Christmas-Themed Fake Quotes from My Stories

“Keltin, is there such a thing as a snow mirage?”
“What are you talking about, Jaylocke?”
“I’ve heard that in the desert, you can get so hot and thirty that you begin to see things that aren’t really there. Do you think you can get the same thing out here?”
“I doubt it. Why?”
“Look.”
Keltin turned to look where his apprentice was pointing and saw that one of the evergreen trees on the far bank of the Wylow river had been festooned with decorations. Delicate glass ornaments hung from every bough as small woodland creatures scattered silvery strands of tinsel along the green needles. Keltin turned back to Jaylocke as the squirrels and rabbits began laying brightly wrapped packages around the tree trunk.
“I think we’ve been out in the cold too long,” he said.
– (not from) Into the North

“No! I don’t want to!” shouted Vin, the talking sword. “You can’t make me!”
“I can, and I will!” said the knight holding Vin. “Now get in there!”
“No!” screamed Vin as he was plunged into the still body before him. “You monster!”
“Oh hush and carve the turkey,” said the knight.
– (not from) Magic, Mystery and Mirth

“Huh,” said Keltin.
“What is it?” asked Bor’ve’tai.
“Nothing,” said Keltin, looking at the still beast he’d just brought down. “I’ve just never seen a serpent stag with a glowing red nose before.”
– (not from) The Beast Hunter

Well, Journal, there’s good news and bad news. It’s Christmas Day, and against all odds, Santa did come! Unfortunately, instead of six months of food and a shotgun, he brought me dress socks and a sweater with a bird on it.
– (not from) Lost Under Two Moons

Creating the Weycliff Wayfarers

I thought I’d take the opportunity to write a little about one of the more prominent societies presented in The Beast Hunter, my steampunk monster hunter novel and the first installment of The Adventures of Keltin Moore series.

Their Name

Originally, Jaylocke and his people didn’t have an original name and I simply called them gypsies. However, it was never my intention to suggest that these people should be identified as Romanians, and I did a great deal of research to make sure that I avoided having too many similarities with them. My goal with using the word gypsy was to conjure up a fanciful, nonspecific image for the reader, similar to the way that people think of a corsair as merely an exotic pirate as opposed to a citizen of the Ottoman Empire.

I eventually decided to give these mystical, wandering performers a more specific name after talking with a good friend of mine who spent much of his childhood growing up in France. He told me that the term gypsy has a very negative stigma for many Europeans, and that even though he had nothing against Romanian people, he still had a hard time ignoring the prejudices that he had been raised with as he read my story. I decided that it would be better to avoid the risk of alienating any of my European readers while at the same time taking this as an opportunity to get creative and come up with something more original instead.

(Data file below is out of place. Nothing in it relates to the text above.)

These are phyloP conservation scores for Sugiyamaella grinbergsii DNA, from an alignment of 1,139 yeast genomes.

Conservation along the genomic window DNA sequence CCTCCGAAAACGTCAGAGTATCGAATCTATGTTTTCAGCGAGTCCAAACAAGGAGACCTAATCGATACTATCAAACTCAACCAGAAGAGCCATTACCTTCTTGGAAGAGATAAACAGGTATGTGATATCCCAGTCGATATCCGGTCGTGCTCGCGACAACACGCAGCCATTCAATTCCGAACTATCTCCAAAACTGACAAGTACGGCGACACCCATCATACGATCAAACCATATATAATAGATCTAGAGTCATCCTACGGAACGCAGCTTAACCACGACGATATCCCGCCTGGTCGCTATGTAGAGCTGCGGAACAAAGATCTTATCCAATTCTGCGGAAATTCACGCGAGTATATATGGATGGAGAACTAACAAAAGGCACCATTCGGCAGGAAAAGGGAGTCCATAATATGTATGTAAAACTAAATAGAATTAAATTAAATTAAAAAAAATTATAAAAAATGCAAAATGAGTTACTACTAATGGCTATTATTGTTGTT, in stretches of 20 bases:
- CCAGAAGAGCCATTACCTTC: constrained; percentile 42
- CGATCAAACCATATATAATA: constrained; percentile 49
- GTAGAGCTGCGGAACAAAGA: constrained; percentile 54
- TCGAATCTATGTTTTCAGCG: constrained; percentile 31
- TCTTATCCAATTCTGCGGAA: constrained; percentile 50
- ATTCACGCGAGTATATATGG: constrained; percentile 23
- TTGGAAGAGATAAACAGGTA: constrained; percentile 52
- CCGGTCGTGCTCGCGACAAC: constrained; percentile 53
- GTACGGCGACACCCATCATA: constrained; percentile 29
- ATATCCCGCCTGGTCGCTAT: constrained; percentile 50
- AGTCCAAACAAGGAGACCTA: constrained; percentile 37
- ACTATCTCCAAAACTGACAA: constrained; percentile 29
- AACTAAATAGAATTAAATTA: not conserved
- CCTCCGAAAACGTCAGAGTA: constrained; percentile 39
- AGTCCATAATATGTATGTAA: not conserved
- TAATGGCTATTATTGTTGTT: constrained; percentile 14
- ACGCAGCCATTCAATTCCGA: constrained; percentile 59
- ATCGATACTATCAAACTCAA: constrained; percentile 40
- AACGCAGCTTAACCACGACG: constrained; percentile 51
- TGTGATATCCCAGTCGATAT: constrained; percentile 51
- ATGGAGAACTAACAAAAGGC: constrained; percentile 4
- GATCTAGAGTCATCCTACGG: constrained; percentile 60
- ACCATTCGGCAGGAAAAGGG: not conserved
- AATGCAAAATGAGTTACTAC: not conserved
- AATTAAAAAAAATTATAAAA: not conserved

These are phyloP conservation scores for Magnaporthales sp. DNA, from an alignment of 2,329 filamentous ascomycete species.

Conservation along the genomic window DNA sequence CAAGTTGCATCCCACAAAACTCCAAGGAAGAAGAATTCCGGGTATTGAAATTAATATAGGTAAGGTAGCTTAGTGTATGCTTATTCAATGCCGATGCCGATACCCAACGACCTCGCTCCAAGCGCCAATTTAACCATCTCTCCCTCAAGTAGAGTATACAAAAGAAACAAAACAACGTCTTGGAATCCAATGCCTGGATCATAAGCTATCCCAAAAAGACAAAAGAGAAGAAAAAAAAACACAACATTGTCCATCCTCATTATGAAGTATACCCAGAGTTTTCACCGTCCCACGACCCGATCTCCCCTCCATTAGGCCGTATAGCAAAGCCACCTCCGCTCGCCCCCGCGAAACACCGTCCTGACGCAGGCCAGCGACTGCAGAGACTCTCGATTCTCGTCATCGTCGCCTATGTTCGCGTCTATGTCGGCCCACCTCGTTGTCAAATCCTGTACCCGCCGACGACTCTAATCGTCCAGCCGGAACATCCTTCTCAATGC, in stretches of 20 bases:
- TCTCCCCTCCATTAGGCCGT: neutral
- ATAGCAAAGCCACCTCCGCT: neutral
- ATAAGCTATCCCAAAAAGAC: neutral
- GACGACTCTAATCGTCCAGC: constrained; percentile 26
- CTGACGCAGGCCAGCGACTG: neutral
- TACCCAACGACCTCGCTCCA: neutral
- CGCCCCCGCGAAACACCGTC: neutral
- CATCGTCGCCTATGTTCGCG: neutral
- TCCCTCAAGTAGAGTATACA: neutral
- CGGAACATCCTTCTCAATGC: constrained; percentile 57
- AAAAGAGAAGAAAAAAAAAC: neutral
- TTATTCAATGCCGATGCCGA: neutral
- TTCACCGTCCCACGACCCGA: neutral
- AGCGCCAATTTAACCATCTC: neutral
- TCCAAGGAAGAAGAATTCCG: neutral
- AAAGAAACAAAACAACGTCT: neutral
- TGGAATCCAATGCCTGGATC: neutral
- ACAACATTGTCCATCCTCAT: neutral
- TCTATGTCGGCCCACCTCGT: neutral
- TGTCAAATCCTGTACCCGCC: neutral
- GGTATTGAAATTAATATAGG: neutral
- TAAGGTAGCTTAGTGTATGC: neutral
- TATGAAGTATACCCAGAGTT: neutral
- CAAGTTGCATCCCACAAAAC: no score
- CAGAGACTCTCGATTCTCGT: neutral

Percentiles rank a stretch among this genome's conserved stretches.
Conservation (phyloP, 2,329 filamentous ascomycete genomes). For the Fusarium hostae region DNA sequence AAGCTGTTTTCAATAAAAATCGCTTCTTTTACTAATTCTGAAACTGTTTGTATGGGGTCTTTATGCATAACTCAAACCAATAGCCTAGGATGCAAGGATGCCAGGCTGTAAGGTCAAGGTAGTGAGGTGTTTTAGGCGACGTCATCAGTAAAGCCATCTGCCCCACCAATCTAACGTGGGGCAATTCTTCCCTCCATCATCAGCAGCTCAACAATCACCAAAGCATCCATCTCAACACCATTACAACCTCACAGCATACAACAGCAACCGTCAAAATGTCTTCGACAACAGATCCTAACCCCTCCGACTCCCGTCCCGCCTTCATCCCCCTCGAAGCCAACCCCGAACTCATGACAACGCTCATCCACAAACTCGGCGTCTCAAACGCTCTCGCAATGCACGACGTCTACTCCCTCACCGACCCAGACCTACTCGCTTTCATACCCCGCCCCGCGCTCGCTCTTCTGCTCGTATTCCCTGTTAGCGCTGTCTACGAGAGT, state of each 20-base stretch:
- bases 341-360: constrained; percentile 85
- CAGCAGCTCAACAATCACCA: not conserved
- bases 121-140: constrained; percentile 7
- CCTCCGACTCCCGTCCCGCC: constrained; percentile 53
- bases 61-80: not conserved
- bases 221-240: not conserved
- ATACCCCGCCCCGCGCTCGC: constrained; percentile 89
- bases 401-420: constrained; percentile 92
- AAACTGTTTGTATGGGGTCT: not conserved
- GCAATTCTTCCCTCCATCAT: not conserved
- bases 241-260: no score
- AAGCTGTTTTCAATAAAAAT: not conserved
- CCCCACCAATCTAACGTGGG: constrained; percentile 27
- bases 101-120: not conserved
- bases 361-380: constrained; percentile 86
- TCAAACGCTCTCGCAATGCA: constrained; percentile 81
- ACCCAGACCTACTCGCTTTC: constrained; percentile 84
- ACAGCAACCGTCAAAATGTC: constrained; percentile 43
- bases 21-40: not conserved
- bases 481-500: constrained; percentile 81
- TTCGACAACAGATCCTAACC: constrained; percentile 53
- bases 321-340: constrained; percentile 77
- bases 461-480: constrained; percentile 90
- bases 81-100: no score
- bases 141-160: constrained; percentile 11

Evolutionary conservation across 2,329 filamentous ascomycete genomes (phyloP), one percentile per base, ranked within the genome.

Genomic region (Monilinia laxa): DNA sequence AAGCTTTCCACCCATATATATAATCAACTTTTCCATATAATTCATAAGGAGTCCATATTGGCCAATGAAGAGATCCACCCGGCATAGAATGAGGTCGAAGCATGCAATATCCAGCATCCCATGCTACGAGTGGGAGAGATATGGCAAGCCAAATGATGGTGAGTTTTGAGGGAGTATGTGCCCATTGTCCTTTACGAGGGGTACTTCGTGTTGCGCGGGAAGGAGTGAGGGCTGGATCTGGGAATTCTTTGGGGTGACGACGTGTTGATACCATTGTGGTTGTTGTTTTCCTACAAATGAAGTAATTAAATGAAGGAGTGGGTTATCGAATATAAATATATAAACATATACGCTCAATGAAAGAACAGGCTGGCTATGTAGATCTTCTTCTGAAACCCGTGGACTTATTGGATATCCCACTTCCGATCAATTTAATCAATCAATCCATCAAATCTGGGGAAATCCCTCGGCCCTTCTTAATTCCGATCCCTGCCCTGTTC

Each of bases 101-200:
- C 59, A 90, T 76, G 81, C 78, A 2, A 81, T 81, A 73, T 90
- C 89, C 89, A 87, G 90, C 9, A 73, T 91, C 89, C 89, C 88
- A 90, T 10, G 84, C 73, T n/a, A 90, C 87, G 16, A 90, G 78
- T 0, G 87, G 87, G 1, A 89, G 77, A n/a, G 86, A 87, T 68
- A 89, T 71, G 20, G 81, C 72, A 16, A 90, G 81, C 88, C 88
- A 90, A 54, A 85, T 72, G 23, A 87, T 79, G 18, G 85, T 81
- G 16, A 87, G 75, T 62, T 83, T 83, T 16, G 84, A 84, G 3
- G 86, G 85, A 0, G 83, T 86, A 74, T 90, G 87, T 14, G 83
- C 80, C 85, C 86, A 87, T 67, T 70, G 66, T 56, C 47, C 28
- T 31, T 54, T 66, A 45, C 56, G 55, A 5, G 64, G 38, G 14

Their Ancestors

The close relationship between the Weycliff people and their ancestors was actually inspired by my own personal experiences in genealogical research. As a Mormon, I believe that families are eternal, and that it is important to not only know what the names of my ancestors are, but what they were like as well. I took that idea and contrasted it with the way helpful ancestors are often portrayed in other fantasy novels as being little more than a nameless group of spirits with no real personalities of their own.

I thought it might be more interesting if a wayfarer had to know his family history in order to choose which ancestor to call on in any given situation. The result was a magic system that was both straightforward and complex, with a lot of opportunity for unique subplots and conflicts along the way. The only downside to this approach is that I have to maintain an increasingly complex family tree and family history for Jaylocke as I write the series to avoid giving him one-too-many great-grandmothers, but I think it’s definitely worth it.

Their Place in the World of Keltin Moore

While I did avoid using the term gypsy to avoid possible reader prejudice, it was always my intention that the Weycliff wayfarers would be the victim of bigotry and stereotyping. Along with the Loopi, the wayfarers have to deal with hostility and distrust from their fellow hunters to such a degree that it eventually becomes one of the key dynamics in the novel’s second act.

Interestingly, when I had my Beta read for The Beast Hunter, one of my readers said that she felt that the hunters’ prejudice was unmotivated. In her eyes, there wasn’t anything in the behavior of the Weycliff that justified the level of animosity that they were faced with. While I appreciated her comments, I decided to leave the relationship between the hunters and wayfarers the way it was, as I believe that prejudice is, among other things, an unjustified reaction to someone else just because they are different.